It was a very different Valentino Rossi who faced the media at Qatar, a much younger looking man, with a spring in his step and a twinkle in his eye. What was the difference? “If you look at me on the bike, it’s also completely different to the Ducati,” Rossi said.

“My situation was a bit difficult in the past two years, because I have a lot of pressure. Everybody expect that I stay in the front, but I know that I cannot stay in the front, because I am not able to ride at 100%. This situation was difficult, especially speaking with journalists, with the fans, because everybody expected [me to be at the front], but I already know this is not possible,” the Italian said. Being at Yamaha was better: “Like this is more fun.”

The difference was being able to feel the front end, and trust it, and make small changes to his riding to get the bike to react in a particular way. That worked on the Yamaha, Rossi explained, but the Ducati was something different altogether. He could still not quite get out of the bike what Lorenzo could get out of the bike, his teammate able to ride the bike at 100%. Rossi was at least still close, and had improved by moving away from the set up used by Lorenzo, to one which suited his own style a little better.

While the Yamahas were going well, things were more difficult for Honda. Marc Marquez taking fourth is perhaps to be expected, the rookie spending the first session relearning lines. But Dani Pedrosa’s lowly 8th place, over a second behind Lorenzo, was not what the Repsol Honda man had planned.

Pedrosa was struggling with a set up issue, which meant that he simply could not get the bike to turn. Corner entry was a massive problem for the Spaniard, as his multiple trips across the gravel proved all too graphically. It would be solved tomorrow, Pedrosa hoped, and with a cleaner track, the Spaniard should be back in contention again.

Playing with set up was of limited use anyway, Jorge Lorenzo’s team manager Wilco Zeelenberg explained. On Friday, the track would be much cleaner, and the bike would react differently, meaning you almost have to start again from scratch with your set up work. Better to wait, get a feel for the track and the bike, and start the real work tomorrow.

The Ducatis were also much more hopeful after the first day, especially with Andrea Dovizioso’s strong pace. The Italian finished the day in fifth, but more importantly, on his last run he put in a string of mid 1’57 laps, his pace consistent and fast.

While teammate Nicky Hayden was way down in tenth, he too drew hope from Dovizioso’s time. Hayden said he was matching the Italian for most of the track, but was losing most of his time in the section of three right-handers in the final loop of the circuit. If they could solve the problems they had with turning there, he felt he could be much closer to the front as well.

While Dovizioso’s fastest lap was one of a sequence, Aleix Espargaro’s best time had come in the draft of Cal Crutchlow, the Aspar Aprilia rider profiting from the speed of the Englishman. Still, for a CRT bike to get with 1.2 seconds of fastest man Lorenzo was pretty impressive, especially given that he was 20 km/h slower along the front straight. Last year, teammate Randy de Puniet had been fastest CRT machine, over 3.5 seconds off the pace of the leader. This year, four men got closer than that, though only Espargaro got anywhere near the leaders.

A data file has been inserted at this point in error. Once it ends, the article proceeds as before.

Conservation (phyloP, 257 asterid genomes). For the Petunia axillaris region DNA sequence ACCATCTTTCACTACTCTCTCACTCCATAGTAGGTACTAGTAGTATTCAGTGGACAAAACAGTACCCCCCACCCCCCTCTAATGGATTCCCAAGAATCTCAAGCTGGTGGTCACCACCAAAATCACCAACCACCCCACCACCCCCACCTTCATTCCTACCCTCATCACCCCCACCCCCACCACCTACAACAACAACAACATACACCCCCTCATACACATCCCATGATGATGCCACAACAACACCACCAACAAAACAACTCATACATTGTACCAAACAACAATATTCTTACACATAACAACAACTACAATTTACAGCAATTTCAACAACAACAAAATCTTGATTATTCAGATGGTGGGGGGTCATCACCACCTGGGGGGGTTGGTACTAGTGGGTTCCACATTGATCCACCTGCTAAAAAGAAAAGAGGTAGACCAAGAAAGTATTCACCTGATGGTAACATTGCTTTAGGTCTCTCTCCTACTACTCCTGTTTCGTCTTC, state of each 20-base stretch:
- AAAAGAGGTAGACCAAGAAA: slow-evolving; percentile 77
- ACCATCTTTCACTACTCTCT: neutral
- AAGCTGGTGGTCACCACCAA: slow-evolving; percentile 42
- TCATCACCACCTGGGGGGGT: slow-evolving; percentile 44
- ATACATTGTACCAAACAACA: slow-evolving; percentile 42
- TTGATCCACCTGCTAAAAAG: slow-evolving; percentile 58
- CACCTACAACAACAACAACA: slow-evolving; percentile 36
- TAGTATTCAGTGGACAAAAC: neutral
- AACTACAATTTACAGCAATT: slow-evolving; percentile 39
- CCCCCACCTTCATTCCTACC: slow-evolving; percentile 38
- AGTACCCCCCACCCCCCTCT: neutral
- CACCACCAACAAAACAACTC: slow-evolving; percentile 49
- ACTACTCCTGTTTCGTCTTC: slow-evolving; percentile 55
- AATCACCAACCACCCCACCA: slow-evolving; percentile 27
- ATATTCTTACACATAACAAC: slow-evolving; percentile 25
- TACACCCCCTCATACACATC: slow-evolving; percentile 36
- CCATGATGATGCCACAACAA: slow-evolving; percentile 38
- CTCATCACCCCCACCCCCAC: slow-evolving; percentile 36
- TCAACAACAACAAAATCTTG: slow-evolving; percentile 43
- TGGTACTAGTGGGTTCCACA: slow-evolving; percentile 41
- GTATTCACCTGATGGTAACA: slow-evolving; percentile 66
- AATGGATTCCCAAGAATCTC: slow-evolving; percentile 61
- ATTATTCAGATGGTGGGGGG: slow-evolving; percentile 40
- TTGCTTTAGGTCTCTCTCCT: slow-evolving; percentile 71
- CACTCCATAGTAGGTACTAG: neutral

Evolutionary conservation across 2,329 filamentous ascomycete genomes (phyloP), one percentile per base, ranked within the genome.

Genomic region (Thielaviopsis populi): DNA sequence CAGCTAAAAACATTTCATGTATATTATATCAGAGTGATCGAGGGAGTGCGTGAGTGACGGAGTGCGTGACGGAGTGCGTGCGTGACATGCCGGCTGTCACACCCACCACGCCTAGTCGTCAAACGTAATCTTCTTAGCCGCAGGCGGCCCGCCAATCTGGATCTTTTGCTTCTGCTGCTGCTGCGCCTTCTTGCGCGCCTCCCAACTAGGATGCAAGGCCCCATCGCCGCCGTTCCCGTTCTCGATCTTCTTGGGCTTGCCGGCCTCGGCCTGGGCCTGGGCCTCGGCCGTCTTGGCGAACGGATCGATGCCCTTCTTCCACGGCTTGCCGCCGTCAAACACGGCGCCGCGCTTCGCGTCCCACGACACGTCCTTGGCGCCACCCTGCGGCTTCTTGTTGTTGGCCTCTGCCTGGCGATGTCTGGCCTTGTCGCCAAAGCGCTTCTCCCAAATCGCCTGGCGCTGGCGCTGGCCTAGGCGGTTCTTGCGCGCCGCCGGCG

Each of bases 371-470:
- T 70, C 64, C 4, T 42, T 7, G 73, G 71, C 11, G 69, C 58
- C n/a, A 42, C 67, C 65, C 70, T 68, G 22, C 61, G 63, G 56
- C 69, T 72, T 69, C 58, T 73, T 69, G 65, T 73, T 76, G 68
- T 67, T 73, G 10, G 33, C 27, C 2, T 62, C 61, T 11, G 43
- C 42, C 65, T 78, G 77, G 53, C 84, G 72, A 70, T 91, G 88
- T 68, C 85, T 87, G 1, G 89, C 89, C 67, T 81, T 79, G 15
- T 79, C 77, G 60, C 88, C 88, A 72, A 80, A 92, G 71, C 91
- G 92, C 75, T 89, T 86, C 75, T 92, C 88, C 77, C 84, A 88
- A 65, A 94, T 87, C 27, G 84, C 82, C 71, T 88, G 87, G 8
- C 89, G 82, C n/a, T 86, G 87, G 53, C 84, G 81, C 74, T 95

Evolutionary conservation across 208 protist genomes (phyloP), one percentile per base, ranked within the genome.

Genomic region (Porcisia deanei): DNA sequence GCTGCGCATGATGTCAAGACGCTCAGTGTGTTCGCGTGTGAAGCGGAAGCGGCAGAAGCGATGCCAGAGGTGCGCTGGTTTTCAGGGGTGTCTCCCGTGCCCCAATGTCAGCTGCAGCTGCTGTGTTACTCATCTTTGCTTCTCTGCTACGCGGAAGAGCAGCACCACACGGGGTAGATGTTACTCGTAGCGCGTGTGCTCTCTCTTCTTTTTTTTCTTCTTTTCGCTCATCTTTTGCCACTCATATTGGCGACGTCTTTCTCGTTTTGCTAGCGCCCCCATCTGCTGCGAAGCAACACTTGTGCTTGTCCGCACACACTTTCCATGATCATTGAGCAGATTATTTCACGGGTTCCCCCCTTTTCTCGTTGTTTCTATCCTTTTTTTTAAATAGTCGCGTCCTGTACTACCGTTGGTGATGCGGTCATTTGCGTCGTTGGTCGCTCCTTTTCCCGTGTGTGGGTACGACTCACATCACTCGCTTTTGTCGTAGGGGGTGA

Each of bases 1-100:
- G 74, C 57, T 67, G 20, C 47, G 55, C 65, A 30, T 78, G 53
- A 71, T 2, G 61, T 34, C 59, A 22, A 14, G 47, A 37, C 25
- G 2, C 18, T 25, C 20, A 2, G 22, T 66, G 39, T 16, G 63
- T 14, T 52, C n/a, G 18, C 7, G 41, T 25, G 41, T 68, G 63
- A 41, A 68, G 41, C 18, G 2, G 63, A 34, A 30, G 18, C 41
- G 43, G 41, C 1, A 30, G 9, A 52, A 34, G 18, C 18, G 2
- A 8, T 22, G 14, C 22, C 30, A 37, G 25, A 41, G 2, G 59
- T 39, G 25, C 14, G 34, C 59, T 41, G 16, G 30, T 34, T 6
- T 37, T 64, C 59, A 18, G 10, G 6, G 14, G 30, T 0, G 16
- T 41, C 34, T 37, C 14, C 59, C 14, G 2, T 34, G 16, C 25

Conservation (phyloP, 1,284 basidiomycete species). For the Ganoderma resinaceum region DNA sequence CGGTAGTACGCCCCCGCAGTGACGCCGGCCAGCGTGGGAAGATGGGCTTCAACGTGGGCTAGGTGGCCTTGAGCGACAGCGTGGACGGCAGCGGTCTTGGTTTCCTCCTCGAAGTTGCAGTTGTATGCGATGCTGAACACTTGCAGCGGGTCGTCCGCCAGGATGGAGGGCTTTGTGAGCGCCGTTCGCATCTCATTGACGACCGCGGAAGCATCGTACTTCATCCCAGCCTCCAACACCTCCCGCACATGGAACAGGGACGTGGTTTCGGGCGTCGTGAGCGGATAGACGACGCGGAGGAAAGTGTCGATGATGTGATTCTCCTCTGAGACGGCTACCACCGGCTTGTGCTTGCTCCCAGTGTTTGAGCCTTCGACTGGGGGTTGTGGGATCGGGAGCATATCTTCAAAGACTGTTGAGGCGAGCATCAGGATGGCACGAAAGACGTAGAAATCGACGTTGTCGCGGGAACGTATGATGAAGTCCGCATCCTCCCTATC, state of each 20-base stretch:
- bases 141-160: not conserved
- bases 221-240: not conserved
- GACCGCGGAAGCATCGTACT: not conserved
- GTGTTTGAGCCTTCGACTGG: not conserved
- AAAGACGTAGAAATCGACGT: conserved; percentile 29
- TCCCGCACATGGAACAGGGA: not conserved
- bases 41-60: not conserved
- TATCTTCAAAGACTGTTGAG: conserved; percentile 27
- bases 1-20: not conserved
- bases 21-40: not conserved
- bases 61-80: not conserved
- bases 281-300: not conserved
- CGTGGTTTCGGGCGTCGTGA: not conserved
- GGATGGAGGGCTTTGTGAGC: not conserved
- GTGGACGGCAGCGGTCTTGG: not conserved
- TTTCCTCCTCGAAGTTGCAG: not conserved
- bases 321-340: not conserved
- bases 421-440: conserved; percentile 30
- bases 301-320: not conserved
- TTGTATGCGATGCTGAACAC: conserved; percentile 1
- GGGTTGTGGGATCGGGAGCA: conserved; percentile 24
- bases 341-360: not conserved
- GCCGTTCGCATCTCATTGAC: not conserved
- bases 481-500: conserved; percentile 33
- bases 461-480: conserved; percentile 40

Tomorrow, the riders return to a track which should be cleaner, with the MotoGP riders due for two sessions on Friday. A cleaner track should mean a slightly less skewed result in favor of the Yamahas. But Qatar remains a strong track for the Yamahas, regardless of the conditions, and an all-Yamaha podium is a realistic possibility. We shall see tomorrow what Marc Marquez and Dani Pedrosa have to say about that.

Photo: © 2013 Scott Jones / Scott Jones Photography – All Rights Reserved

This article was originally published on MotoMatters, and is republished here on Asphalt & Rubber with permission by the author.

Comment:

  1. Gutterslob says:

    Can’t read much into the times, since the track’s so dusty. Seeing as there’s construction work going on next door (in addition to the usual desert sand/dust), I reckon they’d need to almost ‘start-from-scratch’ on setup even on raceday. Crutchlow seems to go faster when he’s annoyed, doesn’t he?

  2. Gutterslob says:

    Oh, and I absolutely resent your “going round in circles” comment, Mr Emmett.
    This is GP, not Nascar.

  3. smiler says:

    As a gauge QP top slot in the 1.54.5′s last year. So not time for rejoicing quite yet.

  4. pooch says:

    It’s all adding to the mystery so far… a preseason of mixed bag results for everyone… here’s another one with suspect conditions playing a part… but something to give the yellow hordes heart… and another good result for Cal. Espargaro beats 4 factory/sattelite bikes on his Aprilia CRT. That’s encouraging. Someone give that man a factory ride, both Espargaros deserve it in my books… certainly more than one B.Smith does. (but good luck to him..)

  5. L2C says:

    @ pooch

    Yeah, man, it would’ve been so awesome to see Espargaro on the second satellite Yamaha. I really want to see Aleix and Cal duke it out.

    @Gutterslob

    A sense of humor is cheap.

  6. Norm G. says:

    re: “On the other side of the access road to the circuit sits a massive building site, where work is being undertaken on the Lusail Iconic Stadium, one of the many stadiums being built for the 2022 FIFA Soccer World Cup.

    The scale of that work is vast, as is the amount of dust the work is kicking up, much of which is being blown over the track.”

    uggh, can’t win.

  7. Ray says:

    They should let the teams drive around the track in their road cars after hours to clear off the dust.

  8. Kurt says:

    Spies???